How do I configure OpenVPN to wait for high-latency SOCKS proxies?
I'm experimenting with OpenVPN connections routed through Tor, using pairs of Tor gateway and OpenVPN-hosting VMs. On the OpenVPN-server side, server link local ports are forwarded to Tor hidden-service ports on the associated gateway VM. On the OpenVPN-client side, clients connect through socks proxies on the associated Tor gateway VM.
The above setup works with Debian 7 as Tor gateway and OpenVPN-hosting VMs (using Whonix). It also works with pfSense 2.03 as both Tor gateway and OpenVPN-hosting VMs on the OpenVPN-client side, and Debian 7 VMs on the OpenVPN-server side. Server-client ping in both cases is about 1200 msec.
However, the above setup does not work using pfSense 2.03 as both Tor gateway and OpenVPN-hosting VMs on the OpenVPN-server side, and either Debian 7 or pfSense 2.03 as Tor gateway and OpenVPN-hosting VMs on the OpenVPN-client side. The problem is that OpenVPN server isn't waiting long enough for high-latency Tor SOCKS proxies. For both clients, I see:
TCP connection established with [AF_INET]192.168.0.10:9152 recv_socks_reply: TCP port read timeout expired: Operation now in progress (error ...)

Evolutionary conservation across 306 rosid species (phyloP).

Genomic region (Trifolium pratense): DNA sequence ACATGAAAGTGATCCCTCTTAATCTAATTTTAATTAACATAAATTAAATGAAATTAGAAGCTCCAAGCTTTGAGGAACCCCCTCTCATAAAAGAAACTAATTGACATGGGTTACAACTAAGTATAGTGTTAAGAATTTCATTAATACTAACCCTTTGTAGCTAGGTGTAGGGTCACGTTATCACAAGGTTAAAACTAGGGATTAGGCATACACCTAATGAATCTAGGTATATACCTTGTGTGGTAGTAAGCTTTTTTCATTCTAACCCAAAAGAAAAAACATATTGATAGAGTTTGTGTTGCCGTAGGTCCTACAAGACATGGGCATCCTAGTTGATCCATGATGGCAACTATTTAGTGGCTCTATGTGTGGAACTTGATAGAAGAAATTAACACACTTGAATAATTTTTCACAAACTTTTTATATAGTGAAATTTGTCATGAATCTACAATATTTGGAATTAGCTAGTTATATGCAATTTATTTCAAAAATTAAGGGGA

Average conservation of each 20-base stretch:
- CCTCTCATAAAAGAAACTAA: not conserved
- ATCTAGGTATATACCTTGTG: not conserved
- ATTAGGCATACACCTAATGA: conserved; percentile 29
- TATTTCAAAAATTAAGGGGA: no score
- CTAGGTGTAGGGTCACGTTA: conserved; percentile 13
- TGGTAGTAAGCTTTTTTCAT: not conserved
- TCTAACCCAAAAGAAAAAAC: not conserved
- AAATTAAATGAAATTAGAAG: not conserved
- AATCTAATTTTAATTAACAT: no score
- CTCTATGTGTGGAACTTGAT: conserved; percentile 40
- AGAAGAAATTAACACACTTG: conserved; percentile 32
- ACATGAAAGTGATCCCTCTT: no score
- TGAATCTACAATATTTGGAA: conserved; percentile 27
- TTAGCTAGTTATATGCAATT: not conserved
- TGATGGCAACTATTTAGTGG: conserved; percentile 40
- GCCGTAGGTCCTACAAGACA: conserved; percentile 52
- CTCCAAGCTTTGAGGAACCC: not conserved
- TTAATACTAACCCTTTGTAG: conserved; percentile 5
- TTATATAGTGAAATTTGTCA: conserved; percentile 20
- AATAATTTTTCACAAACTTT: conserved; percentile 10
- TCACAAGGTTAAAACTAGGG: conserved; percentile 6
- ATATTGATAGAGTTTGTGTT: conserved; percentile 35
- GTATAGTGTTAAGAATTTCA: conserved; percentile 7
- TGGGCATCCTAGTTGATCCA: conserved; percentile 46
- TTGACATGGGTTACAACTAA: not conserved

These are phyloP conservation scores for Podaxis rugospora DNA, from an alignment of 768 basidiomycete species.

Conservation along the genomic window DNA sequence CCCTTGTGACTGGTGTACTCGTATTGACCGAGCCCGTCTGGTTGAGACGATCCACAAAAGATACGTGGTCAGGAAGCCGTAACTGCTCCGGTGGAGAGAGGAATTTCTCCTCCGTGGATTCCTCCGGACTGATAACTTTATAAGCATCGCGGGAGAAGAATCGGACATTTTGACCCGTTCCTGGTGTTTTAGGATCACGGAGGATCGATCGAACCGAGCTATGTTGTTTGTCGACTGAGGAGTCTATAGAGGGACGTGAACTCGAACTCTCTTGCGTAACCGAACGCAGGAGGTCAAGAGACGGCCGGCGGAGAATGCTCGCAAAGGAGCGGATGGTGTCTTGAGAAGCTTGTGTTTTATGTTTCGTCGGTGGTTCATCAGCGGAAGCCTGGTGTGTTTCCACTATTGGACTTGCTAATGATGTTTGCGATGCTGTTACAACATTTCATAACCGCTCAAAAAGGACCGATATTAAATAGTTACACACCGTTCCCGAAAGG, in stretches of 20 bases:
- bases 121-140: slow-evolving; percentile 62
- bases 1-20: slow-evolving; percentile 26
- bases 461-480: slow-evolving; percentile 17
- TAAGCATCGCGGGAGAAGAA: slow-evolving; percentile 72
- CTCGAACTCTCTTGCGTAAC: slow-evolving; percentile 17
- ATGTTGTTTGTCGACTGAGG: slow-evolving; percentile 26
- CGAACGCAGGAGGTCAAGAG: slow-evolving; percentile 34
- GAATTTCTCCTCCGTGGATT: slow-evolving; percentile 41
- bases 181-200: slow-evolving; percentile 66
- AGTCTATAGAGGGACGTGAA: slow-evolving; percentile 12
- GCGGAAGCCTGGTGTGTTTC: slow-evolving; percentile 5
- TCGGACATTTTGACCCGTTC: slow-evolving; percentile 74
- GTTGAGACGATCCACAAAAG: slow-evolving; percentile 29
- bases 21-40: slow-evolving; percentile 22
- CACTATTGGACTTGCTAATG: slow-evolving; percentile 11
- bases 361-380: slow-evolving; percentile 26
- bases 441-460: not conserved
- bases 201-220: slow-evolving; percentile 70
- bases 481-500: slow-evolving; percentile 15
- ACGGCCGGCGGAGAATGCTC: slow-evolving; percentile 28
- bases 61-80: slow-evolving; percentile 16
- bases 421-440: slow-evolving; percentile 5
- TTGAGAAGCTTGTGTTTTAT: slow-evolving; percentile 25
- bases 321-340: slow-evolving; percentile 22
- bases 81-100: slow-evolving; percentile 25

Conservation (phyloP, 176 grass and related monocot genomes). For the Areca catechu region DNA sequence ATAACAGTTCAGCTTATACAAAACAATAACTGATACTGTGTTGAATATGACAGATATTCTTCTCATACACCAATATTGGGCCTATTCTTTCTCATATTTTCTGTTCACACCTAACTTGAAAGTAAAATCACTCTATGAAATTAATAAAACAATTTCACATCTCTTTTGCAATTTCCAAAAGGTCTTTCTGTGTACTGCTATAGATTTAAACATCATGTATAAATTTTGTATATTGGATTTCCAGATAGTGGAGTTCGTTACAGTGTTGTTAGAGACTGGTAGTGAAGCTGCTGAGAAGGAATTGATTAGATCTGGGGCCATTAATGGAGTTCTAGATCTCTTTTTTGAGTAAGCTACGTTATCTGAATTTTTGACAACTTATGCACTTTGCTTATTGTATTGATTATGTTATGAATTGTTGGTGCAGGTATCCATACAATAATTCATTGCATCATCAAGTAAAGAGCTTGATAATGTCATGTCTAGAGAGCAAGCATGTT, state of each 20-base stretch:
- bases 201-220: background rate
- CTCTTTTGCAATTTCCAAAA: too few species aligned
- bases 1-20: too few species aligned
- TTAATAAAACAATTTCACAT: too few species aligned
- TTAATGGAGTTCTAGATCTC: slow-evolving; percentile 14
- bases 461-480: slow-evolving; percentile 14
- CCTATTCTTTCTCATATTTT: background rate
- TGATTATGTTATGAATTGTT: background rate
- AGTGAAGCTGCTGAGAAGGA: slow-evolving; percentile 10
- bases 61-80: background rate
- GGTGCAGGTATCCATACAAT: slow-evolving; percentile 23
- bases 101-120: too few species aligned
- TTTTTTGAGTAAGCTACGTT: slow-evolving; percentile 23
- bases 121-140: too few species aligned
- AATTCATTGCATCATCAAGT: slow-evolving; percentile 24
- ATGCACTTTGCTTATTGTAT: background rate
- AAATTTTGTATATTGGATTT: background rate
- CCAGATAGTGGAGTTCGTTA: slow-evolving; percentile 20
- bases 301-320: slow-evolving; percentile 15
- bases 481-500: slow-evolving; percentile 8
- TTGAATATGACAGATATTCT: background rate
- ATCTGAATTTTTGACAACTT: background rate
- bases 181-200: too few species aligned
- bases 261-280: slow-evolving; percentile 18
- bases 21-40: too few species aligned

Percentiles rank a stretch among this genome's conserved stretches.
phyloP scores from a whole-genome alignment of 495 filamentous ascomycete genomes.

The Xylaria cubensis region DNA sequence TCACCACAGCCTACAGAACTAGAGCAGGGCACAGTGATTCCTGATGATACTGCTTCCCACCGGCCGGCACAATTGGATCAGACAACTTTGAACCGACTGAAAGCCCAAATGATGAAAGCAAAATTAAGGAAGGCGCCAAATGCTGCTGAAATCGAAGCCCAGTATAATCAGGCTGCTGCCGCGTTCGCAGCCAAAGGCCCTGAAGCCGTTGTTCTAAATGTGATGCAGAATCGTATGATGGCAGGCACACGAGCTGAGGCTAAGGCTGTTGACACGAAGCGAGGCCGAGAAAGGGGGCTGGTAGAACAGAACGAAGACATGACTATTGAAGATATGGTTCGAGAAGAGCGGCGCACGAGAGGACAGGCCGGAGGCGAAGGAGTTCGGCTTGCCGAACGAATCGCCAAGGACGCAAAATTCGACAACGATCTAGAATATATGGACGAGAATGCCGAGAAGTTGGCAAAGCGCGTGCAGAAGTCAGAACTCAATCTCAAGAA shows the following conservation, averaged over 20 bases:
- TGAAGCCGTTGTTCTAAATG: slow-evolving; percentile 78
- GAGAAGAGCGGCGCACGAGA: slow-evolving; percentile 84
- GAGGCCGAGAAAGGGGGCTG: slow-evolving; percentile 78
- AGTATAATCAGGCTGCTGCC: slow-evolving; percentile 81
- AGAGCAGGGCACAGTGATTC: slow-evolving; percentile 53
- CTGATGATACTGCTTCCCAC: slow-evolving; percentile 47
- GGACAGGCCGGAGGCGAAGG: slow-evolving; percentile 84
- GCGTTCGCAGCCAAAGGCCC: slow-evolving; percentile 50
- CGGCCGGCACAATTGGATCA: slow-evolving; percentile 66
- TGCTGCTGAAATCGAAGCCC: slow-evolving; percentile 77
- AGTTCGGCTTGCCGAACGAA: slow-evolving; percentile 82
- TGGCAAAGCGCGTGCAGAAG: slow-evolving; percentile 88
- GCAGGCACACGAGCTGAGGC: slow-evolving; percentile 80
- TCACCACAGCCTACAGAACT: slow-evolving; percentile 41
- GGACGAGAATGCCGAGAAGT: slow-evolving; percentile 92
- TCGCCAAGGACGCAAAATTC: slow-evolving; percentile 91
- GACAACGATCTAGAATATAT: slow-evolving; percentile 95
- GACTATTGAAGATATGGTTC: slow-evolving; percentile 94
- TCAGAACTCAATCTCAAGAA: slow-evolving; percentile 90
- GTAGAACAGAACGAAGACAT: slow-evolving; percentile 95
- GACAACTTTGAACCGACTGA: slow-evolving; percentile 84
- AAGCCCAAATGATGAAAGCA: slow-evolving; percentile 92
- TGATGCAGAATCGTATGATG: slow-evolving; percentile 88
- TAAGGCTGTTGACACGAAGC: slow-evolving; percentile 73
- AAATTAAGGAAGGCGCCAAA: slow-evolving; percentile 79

I was initially using pfSense 2.03, which has OpenVPN 2.2.2. Searching "TCP port read timeout expired", I found posts suggesting that this is a known bug in OpenVPN 2.2.2. And so I switched to pfSense 2.1 (with OpenVPN 2.3.2) as the OpenVPN-hosting VM on the OpenVPN-server side. But I see the same connection error, with either Debian 7 or pfSense 2.03 VMs on the OpenVPN-client side. Debian 7, by the way, also has OpenVPN 2.3.2, so the issue seems specific to pfSense.
How do I configure OpenVPN in pfSense to wait for high-latency SOCKS proxies?
Edit: Adding "tls-timeout 120" to both server and client didn't help.
Op (I, that is) didn't take this OpenVPN FAQ seriously enough:
One of the most common problems in setting up OpenVPN is that the two OpenVPN daemons on either side of the connection are unable to establish a TCP or UDP connection with each other.
This is almost [always] a result of:
A software firewall running on the OpenVPN server machine itself is filtering incoming connections on port 1194 [here 5000-5007]. Be aware that many OSes will block incoming connections by default, unless configured otherwise.
There's no problem with OpenVPN.
I just neglected to create a firewall rule for WAN in the pfSense VM that's running the OpenVPN servers, to provide access for the hidden-service proxy in the Tor-gateway pfSense VM.
How embarrassing. But this question should remain, I think, in case others make the same dumb mistake that I did.